Outright fictions of deliberate attempts to storm the stadium, massive evidence of excess blood alcohol level in corpses and a host of other allegations were reported with screaming headlines, voyeuristic delight and a complete opposite of editorial oversight by a newspaper which knew full well that would play into regional stereotypes of the quasi savages living in the nation's northern reaches.
Naturally the residents of the area were collectively less than pleased to be presented with daily headlines proclaiming that their recently deceased were without exception mindless thugs who deserved what they got and the only tragedy was the impact it had on the rest of the nation, especially when so many had been present and witnessed a totally different version of events. As a consequence there was a campaign to publicly boycott the publication and any businesses profiting from it by association which lasts to this day.
Wow. Excellent. Thank you.
Just to make sure I'm understanding this right, please confirm (or invalidate) my understanding of the terms "unionists" and "nationalists". If I understand correctly, both refer to what could be considered "political movements" in Northern Ireland. "Unionists" would be those who are partisans of the UK, meaning they desperately want NI to remain a firm part of the UK. "Nationalists" would be those who are in favour of Irish unity, meaning they want NI to pretty much disappear as a political entity and just become part of the Republic of Ireland.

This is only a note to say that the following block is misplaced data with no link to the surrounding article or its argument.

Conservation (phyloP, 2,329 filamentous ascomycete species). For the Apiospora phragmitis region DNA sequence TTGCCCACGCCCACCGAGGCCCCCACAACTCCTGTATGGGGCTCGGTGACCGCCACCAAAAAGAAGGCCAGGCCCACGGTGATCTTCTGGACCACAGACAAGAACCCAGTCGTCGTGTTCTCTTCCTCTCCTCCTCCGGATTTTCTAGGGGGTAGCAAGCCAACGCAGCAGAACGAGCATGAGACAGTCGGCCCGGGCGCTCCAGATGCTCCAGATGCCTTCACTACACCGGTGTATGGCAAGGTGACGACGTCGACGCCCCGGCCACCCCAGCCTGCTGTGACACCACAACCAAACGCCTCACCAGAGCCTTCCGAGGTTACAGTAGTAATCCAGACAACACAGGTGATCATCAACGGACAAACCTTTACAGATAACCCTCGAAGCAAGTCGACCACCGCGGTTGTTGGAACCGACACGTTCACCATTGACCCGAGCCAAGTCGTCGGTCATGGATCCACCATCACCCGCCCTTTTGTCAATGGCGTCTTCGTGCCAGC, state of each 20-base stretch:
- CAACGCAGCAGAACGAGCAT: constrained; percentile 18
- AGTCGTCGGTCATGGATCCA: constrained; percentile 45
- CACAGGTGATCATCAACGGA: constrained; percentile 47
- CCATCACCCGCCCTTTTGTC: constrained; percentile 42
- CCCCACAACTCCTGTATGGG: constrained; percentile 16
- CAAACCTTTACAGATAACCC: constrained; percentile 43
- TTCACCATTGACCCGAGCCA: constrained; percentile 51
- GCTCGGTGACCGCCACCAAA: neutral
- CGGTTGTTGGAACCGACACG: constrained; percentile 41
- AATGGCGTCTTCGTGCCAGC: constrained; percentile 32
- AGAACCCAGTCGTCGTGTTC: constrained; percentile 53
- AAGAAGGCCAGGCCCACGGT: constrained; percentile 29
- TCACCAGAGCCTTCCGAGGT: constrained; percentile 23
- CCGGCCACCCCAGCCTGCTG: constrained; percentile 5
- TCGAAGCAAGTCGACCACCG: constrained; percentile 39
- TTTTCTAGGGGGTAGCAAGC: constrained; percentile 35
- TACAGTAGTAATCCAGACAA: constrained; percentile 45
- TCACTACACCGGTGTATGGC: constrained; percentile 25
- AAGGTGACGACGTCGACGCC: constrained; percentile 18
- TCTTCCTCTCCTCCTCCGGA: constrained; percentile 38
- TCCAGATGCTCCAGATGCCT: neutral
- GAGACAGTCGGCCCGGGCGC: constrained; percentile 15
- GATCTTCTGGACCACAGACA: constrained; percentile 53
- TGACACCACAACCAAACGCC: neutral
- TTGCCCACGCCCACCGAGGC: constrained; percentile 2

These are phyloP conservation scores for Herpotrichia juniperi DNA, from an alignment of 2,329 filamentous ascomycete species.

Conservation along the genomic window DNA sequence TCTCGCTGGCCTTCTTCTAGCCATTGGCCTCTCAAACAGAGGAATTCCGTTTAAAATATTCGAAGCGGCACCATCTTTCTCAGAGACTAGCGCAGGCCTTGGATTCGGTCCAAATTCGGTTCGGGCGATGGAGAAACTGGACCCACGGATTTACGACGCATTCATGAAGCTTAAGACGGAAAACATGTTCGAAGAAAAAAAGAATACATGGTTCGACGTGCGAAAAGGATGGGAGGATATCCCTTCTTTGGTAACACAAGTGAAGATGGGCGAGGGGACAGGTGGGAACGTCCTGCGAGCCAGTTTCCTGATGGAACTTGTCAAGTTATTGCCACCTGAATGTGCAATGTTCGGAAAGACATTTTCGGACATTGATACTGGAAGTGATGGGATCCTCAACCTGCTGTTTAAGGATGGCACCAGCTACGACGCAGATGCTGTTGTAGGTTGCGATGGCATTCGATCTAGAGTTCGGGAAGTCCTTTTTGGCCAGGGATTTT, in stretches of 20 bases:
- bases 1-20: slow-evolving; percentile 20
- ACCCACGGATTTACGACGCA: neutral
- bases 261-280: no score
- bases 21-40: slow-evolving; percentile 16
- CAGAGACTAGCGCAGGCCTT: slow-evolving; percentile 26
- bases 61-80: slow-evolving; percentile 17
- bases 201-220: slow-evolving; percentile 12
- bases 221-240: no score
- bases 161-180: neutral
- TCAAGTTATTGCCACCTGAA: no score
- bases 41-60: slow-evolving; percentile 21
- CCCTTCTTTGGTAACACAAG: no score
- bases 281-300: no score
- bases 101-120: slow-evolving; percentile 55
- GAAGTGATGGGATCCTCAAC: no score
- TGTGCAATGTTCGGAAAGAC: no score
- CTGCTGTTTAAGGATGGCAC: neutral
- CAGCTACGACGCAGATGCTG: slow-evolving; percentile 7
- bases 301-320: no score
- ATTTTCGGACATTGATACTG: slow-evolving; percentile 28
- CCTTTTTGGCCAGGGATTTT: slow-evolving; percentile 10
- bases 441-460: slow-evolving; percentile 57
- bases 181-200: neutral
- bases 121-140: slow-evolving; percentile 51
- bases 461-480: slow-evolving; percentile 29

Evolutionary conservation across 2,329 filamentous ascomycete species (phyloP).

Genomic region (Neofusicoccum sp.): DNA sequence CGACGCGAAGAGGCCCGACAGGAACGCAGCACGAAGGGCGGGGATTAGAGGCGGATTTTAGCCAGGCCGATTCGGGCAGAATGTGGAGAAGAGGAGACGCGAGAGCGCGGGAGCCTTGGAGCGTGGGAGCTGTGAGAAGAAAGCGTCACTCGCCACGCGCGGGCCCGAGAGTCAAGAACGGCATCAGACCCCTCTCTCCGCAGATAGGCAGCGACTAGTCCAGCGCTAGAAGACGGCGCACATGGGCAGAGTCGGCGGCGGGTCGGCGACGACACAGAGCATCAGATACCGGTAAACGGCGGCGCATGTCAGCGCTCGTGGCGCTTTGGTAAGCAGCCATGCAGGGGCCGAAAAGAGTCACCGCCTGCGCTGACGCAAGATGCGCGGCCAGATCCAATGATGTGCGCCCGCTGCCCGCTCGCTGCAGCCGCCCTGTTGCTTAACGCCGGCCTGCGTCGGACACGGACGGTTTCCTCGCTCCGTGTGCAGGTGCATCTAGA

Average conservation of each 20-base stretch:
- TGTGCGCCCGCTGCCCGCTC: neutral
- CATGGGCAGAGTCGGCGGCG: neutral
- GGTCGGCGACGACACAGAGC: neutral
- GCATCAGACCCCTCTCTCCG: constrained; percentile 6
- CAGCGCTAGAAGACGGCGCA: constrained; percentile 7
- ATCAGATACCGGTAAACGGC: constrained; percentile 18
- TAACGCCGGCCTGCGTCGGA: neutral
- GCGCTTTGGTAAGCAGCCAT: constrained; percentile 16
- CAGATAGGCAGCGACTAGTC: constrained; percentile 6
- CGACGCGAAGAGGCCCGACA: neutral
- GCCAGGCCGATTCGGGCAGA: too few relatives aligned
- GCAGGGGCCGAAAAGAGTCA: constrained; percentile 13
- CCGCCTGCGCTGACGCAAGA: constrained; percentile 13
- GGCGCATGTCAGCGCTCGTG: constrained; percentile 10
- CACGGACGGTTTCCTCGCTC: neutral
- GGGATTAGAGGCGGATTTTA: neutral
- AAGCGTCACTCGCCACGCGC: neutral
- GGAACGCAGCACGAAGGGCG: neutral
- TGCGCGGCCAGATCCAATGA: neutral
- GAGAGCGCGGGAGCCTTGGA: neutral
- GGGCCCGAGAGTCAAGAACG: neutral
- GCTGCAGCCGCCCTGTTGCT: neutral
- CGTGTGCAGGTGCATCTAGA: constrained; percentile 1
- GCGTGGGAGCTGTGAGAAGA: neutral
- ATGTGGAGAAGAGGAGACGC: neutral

Am I Correct?
It's amazing however the level of denial people indulge in over this.
Tony Blair brought peace, therefore the problems went away.
There are different tendencies within the groups, but yeah, pretty much.
And those political movements almost always break down along sectarian lines yes? Almost all Unionists are Protestant and almost all Nationalists Catholic.
It has little to do with Brexit, but further to my recent posts - just to illustrate how abnormal and on edge this place constantly is...
Northern Ireland executive to meet after sixth night of unrest
Northern Ireland’s first minister, Arlene Foster, condemned Wednesday’s attack, tweeting: “There is no justification for violence. It is wrong and should stop.”
Foster said the protests “do not represent unionism or loyalism”, adding: “They are an embarrassment to Northern Ireland and only serve to take the focus off the real law breakers in Sinn Fein.”
The deputy first minister, Sinn Fein’s Michelle O’Neill said the executive would be briefed on the “violence and street disorder which is causing huge distress in local communities at this time”.
Both of them are as completely hypocritical as it's possible to be.
Sinn Fein wrote the rules on COVID restrictions and then held a funeral for a former IRA commander and arranged for hundreds of people to line the streets.
The DUP ran the Donald Trump playbook - stoking discontent with the police over this and dog-whistling to the loyalist paramilitaries. And then tried to disown the violence once it started.
Separate names with a comma.